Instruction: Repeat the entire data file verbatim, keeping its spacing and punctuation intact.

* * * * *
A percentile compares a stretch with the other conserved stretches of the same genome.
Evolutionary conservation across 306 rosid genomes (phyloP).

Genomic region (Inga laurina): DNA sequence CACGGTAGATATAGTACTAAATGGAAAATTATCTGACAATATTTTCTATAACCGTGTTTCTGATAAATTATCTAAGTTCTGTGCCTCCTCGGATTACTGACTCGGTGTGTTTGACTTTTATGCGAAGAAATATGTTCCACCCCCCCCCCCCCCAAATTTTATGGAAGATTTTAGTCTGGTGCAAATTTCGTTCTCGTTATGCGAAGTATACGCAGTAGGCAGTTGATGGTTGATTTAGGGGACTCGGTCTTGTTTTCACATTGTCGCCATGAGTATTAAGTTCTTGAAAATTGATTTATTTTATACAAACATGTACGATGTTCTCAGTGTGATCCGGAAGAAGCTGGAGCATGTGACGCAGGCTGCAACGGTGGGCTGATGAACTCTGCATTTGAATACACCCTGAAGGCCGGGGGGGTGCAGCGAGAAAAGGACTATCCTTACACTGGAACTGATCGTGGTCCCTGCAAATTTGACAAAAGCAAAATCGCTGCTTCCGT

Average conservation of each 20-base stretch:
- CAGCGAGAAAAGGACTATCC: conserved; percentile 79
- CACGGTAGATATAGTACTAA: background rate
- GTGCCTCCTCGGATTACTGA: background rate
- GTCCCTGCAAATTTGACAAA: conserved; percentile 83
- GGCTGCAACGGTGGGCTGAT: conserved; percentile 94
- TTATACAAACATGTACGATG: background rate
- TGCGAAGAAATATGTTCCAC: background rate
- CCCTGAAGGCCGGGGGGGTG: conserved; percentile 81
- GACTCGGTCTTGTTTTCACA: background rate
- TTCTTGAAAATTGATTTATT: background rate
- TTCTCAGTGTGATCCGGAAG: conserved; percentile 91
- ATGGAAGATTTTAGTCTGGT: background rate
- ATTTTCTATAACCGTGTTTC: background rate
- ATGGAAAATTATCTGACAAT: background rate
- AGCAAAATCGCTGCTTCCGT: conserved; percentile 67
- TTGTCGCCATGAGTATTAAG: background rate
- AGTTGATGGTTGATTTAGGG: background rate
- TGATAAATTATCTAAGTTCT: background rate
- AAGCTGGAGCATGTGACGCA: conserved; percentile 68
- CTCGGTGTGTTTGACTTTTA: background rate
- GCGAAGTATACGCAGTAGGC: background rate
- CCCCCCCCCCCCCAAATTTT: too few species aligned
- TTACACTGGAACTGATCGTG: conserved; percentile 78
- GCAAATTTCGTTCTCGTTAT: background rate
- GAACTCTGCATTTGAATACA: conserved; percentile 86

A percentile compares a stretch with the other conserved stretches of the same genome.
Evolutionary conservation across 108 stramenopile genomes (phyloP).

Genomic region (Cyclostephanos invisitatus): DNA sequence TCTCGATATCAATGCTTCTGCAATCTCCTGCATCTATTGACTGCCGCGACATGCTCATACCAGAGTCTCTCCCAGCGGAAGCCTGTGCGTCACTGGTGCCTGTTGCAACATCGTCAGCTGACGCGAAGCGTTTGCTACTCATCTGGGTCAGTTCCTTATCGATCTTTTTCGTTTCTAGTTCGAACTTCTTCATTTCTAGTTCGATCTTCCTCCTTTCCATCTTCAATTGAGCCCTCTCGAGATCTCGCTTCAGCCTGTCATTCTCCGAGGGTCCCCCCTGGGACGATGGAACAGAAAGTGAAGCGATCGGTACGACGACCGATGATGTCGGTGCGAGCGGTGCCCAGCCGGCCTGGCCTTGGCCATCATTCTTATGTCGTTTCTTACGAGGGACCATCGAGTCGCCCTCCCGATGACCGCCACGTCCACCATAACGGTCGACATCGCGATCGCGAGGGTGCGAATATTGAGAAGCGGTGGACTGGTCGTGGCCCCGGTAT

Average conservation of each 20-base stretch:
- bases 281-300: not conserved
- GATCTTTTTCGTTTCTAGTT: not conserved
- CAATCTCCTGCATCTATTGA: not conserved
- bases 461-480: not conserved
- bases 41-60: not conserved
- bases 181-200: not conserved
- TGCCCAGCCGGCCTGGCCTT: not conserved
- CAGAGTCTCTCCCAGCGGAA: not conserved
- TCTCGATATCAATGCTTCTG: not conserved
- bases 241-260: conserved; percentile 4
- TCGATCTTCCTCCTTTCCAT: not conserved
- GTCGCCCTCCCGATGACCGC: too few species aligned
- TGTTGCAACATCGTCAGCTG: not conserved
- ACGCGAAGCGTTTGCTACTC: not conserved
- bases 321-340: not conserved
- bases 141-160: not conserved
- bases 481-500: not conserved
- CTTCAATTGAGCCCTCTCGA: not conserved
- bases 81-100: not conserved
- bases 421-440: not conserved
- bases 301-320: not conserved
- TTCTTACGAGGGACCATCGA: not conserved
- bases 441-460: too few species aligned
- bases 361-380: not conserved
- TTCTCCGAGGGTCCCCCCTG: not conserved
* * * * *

A percentile compares a stretch with the other conserved stretches of the same genome.
Evolutionary conservation across 306 rosid genomes (phyloP).

Genomic region (Inga laurina): DNA sequence CACGGTAGATATAGTACTAAATGGAAAATTATCTGACAATATTTTCTATAACCGTGTTTCTGATAAATTATCTAAGTTCTGTGCCTCCTCGGATTACTGACTCGGTGTGTTTGACTTTTATGCGAAGAAATATGTTCCACCCCCCCCCCCCCCAAATTTTATGGAAGATTTTAGTCTGGTGCAAATTTCGTTCTCGTTATGCGAAGTATACGCAGTAGGCAGTTGATGGTTGATTTAGGGGACTCGGTCTTGTTTTCACATTGTCGCCATGAGTATTAAGTTCTTGAAAATTGATTTATTTTATACAAACATGTACGATGTTCTCAGTGTGATCCGGAAGAAGCTGGAGCATGTGACGCAGGCTGCAACGGTGGGCTGATGAACTCTGCATTTGAATACACCCTGAAGGCCGGGGGGGTGCAGCGAGAAAAGGACTATCCTTACACTGGAACTGATCGTGGTCCCTGCAAATTTGACAAAAGCAAAATCGCTGCTTCCGT

Average conservation of each 20-base stretch:
- CAGCGAGAAAAGGACTATCC: conserved; percentile 79
- CACGGTAGATATAGTACTAA: background rate
- GTGCCTCCTCGGATTACTGA: background rate
- GTCCCTGCAAATTTGACAAA: conserved; percentile 83
- GGCTGCAACGGTGGGCTGAT: conserved; percentile 94
- TTATACAAACATGTACGATG: background rate
- TGCGAAGAAATATGTTCCAC: background rate
- CCCTGAAGGCCGGGGGGGTG: conserved; percentile 81
- GACTCGGTCTTGTTTTCACA: background rate
- TTCTTGAAAATTGATTTATT: background rate
- TTCTCAGTGTGATCCGGAAG: conserved; percentile 91
- ATGGAAGATTTTAGTCTGGT: background rate
- ATTTTCTATAACCGTGTTTC: background rate
- ATGGAAAATTATCTGACAAT: background rate
- AGCAAAATCGCTGCTTCCGT: conserved; percentile 67
- TTGTCGCCATGAGTATTAAG: background rate
- AGTTGATGGTTGATTTAGGG: background rate
- TGATAAATTATCTAAGTTCT: background rate
- AAGCTGGAGCATGTGACGCA: conserved; percentile 68
- CTCGGTGTGTTTGACTTTTA: background rate
- GCGAAGTATACGCAGTAGGC: background rate
- CCCCCCCCCCCCCAAATTTT: too few species aligned
- TTACACTGGAACTGATCGTG: conserved; percentile 78
- GCAAATTTCGTTCTCGTTAT: background rate
- GAACTCTGCATTTGAATACA: conserved; percentile 86

A percentile compares a stretch with the other conserved stretches of the same genome.
Evolutionary conservation across 108 stramenopile genomes (phyloP).

Genomic region (Cyclostephanos invisitatus): DNA sequence TCTCGATATCAATGCTTCTGCAATCTCCTGCATCTATTGACTGCCGCGACATGCTCATACCAGAGTCTCTCCCAGCGGAAGCCTGTGCGTCACTGGTGCCTGTTGCAACATCGTCAGCTGACGCGAAGCGTTTGCTACTCATCTGGGTCAGTTCCTTATCGATCTTTTTCGTTTCTAGTTCGAACTTCTTCATTTCTAGTTCGATCTTCCTCCTTTCCATCTTCAATTGAGCCCTCTCGAGATCTCGCTTCAGCCTGTCATTCTCCGAGGGTCCCCCCTGGGACGATGGAACAGAAAGTGAAGCGATCGGTACGACGACCGATGATGTCGGTGCGAGCGGTGCCCAGCCGGCCTGGCCTTGGCCATCATTCTTATGTCGTTTCTTACGAGGGACCATCGAGTCGCCCTCCCGATGACCGCCACGTCCACCATAACGGTCGACATCGCGATCGCGAGGGTGCGAATATTGAGAAGCGGTGGACTGGTCGTGGCCCCGGTAT

Average conservation of each 20-base stretch:
- bases 281-300: not conserved
- GATCTTTTTCGTTTCTAGTT: not conserved
- CAATCTCCTGCATCTATTGA: not conserved
- bases 461-480: not conserved
- bases 41-60: not conserved
- bases 181-200: not conserved
- TGCCCAGCCGGCCTGGCCTT: not conserved
- CAGAGTCTCTCCCAGCGGAA: not conserved
- TCTCGATATCAATGCTTCTG: not conserved
- bases 241-260: conserved; percentile 4
- TCGATCTTCCTCCTTTCCAT: not conserved
- GTCGCCCTCCCGATGACCGC: too few species aligned
- TGTTGCAACATCGTCAGCTG: not conserved
- ACGCGAAGCGTTTGCTACTC: not conserved
- bases 321-340: not conserved
- bases 141-160: not conserved
- bases 481-500: not conserved
- CTTCAATTGAGCCCTCTCGA: not conserved
- bases 81-100: not conserved
- bases 421-440: not conserved
- bases 301-320: not conserved
- TTCTTACGAGGGACCATCGA: not conserved
- bases 441-460: too few species aligned
- bases 361-380: not conserved
- TTCTCCGAGGGTCCCCCCTG: not conserved